Identification of herbal teas and their compounds eliciting antiviral activity against SARS-CoV-2 in vitro

Background: The SARS-CoV-2/COVID-19 pandemic has inflicted medical and socioeconomic havoc, and despite the current availability of vaccines and broad implementation of vaccination programs, more easily accessible and cost-effective acute treatment options preventing morbidity and mortality are urgently needed. Herbal teas have historically and recurrently been applied as self-medication for prophylaxis, therapy, and symptom alleviation in diverse diseases, including those caused by respiratory viruses, and have provided sources of natural products as basis for the development of therapeutic agents. To identify affordable, ubiquitously available, and effective treatments, we tested herbs consumed worldwide as herbal teas regarding their antiviral activity against SARS-CoV-2.

Results: Aqueous infusions prepared by boiling leaves of the Lamiaceae perilla and sage elicit potent and sustained antiviral activity against SARS-CoV-2 when applied after infection as well as prior to infection of cells. The herbal infusions exerted in vitro antiviral effects comparable to interferon-β and remdesivir but outperformed convalescent sera and interferon-α2 upon short-term treatment early after infection. Based on protein fractionation analyses, we identified caffeic acid, perilla aldehyde, and perillyl alcohol as antiviral compounds. Global mass spectrometry (MS) analyses performed comparatively in two different cell culture infection models revealed changes of the proteome upon treatment with herbal infusions and provided insights into the mode of action. As inferred by the MS data, induction of heme oxygenase 1 (HMOX-1) was confirmed as effector mechanism by the antiviral activity of the HMOX-1-inducing compounds sulforaphane and fraxetin.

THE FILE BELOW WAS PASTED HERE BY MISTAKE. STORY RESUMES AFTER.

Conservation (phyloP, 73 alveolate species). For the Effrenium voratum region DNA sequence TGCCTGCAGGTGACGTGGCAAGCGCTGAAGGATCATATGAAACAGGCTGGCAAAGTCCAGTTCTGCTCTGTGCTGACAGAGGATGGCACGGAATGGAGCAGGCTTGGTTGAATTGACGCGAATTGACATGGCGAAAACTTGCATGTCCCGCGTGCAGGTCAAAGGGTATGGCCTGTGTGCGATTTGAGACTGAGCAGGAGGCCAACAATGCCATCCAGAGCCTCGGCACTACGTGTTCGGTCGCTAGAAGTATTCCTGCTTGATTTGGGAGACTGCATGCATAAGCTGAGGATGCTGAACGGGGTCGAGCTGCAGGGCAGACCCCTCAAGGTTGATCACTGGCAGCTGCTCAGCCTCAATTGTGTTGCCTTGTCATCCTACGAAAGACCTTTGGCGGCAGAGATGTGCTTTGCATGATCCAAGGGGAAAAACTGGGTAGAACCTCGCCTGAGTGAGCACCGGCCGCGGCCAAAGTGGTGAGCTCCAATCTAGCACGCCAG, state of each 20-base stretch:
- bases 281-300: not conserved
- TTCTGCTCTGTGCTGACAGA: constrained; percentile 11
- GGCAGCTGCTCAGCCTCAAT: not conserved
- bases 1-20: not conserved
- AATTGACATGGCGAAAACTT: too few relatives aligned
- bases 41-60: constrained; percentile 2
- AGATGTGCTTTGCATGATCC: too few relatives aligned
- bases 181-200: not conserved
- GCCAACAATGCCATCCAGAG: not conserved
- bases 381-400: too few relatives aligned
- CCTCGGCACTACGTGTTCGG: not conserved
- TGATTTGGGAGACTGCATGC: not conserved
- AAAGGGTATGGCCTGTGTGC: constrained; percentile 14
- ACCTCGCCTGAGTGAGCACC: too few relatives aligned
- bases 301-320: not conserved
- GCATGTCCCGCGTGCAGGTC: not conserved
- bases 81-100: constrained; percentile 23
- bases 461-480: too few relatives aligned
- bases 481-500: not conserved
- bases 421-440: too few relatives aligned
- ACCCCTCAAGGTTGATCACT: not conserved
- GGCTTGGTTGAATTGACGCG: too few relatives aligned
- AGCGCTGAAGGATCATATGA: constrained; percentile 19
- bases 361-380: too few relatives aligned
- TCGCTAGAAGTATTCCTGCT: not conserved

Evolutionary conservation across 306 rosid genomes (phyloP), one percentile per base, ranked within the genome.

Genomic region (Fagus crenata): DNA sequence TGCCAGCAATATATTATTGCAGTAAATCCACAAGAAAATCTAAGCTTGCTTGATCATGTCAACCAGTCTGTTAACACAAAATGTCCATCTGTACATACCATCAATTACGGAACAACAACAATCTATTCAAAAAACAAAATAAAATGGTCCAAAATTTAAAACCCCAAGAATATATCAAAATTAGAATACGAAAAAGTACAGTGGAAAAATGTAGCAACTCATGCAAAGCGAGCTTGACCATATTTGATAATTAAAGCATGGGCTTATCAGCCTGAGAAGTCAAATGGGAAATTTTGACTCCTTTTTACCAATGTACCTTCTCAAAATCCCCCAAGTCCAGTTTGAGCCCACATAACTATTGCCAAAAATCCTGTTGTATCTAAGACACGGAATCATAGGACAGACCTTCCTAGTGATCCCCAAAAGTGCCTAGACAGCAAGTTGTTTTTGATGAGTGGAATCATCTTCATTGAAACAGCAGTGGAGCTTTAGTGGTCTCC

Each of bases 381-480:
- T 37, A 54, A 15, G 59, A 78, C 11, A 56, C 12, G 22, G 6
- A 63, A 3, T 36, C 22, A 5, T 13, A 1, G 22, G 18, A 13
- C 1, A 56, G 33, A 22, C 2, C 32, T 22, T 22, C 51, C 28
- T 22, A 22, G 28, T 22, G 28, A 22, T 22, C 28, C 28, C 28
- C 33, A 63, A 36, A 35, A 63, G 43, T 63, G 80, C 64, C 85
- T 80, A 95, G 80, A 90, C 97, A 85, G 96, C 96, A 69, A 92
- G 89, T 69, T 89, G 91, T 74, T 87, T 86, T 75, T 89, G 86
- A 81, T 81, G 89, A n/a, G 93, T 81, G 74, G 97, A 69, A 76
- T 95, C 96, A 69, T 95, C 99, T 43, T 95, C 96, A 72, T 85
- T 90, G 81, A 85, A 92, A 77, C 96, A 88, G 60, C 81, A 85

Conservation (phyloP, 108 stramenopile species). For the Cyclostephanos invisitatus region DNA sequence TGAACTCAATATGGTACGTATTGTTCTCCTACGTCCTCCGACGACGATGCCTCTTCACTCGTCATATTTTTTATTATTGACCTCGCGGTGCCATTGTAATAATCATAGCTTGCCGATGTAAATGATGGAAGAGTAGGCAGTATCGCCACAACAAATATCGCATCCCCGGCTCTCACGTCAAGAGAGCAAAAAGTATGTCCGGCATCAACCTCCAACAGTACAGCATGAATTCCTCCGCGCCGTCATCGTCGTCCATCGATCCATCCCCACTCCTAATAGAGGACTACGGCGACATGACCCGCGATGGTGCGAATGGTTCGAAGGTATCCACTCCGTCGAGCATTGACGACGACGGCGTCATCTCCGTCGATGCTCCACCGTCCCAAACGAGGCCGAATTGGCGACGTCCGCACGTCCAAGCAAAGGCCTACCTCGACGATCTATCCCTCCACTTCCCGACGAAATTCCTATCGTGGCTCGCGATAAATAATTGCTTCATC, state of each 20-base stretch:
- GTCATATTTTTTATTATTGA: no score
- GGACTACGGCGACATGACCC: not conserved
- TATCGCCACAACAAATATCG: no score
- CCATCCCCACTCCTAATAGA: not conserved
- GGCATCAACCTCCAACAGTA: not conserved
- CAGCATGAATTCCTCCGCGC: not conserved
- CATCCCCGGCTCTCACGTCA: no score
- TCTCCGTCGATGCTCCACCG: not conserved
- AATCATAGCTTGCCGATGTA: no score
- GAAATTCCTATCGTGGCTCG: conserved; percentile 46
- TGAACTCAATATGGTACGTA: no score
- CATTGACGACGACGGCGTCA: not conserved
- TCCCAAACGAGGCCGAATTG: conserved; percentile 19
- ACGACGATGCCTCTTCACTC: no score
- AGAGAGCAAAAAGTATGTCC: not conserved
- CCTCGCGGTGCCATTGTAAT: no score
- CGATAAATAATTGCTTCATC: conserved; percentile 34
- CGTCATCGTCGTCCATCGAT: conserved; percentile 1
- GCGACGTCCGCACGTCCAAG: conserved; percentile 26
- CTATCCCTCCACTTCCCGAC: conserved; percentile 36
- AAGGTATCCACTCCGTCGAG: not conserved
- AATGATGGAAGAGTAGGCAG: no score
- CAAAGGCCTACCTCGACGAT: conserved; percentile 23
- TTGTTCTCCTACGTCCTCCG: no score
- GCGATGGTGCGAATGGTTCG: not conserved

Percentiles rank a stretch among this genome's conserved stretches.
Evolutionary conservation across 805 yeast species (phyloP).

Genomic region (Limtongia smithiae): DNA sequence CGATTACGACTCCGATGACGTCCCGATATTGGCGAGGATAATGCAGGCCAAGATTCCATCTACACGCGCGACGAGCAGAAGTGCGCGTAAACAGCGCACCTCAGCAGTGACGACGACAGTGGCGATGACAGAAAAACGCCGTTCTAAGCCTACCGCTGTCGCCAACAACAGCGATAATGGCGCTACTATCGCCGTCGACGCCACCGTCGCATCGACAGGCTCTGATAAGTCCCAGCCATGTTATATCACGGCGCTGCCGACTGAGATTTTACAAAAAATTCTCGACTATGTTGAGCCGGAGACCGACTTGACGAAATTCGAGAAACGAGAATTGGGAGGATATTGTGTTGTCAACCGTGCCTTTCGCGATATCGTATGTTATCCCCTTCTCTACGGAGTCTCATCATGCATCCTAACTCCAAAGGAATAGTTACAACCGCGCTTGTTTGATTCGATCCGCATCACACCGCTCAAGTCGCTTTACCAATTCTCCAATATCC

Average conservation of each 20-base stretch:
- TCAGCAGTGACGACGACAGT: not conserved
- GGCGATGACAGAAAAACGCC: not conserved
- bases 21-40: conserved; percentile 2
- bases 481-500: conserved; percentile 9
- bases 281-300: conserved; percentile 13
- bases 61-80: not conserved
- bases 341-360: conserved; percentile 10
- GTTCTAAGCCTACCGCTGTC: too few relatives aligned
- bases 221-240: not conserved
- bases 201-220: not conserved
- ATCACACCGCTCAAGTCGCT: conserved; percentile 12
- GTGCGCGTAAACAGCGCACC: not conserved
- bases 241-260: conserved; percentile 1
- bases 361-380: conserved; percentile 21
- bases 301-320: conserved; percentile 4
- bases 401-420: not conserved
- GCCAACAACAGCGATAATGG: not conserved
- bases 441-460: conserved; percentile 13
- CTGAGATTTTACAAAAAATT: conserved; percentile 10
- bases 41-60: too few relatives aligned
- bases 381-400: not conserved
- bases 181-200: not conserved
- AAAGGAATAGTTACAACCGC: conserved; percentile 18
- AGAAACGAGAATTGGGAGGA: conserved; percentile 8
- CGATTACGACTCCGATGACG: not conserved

Conclusions: In conclusion, herbal teas based on perilla and sage exhibit antiviral activity against SARS-CoV-2 including variants of concern such as Alpha, Beta, Delta, and Omicron, and we identified HMOX-1 as potential therapeutic target. Given that perilla and sage have been suggested as treatment options for various diseases, our dataset may constitute a valuable resource also for future research beyond virology.


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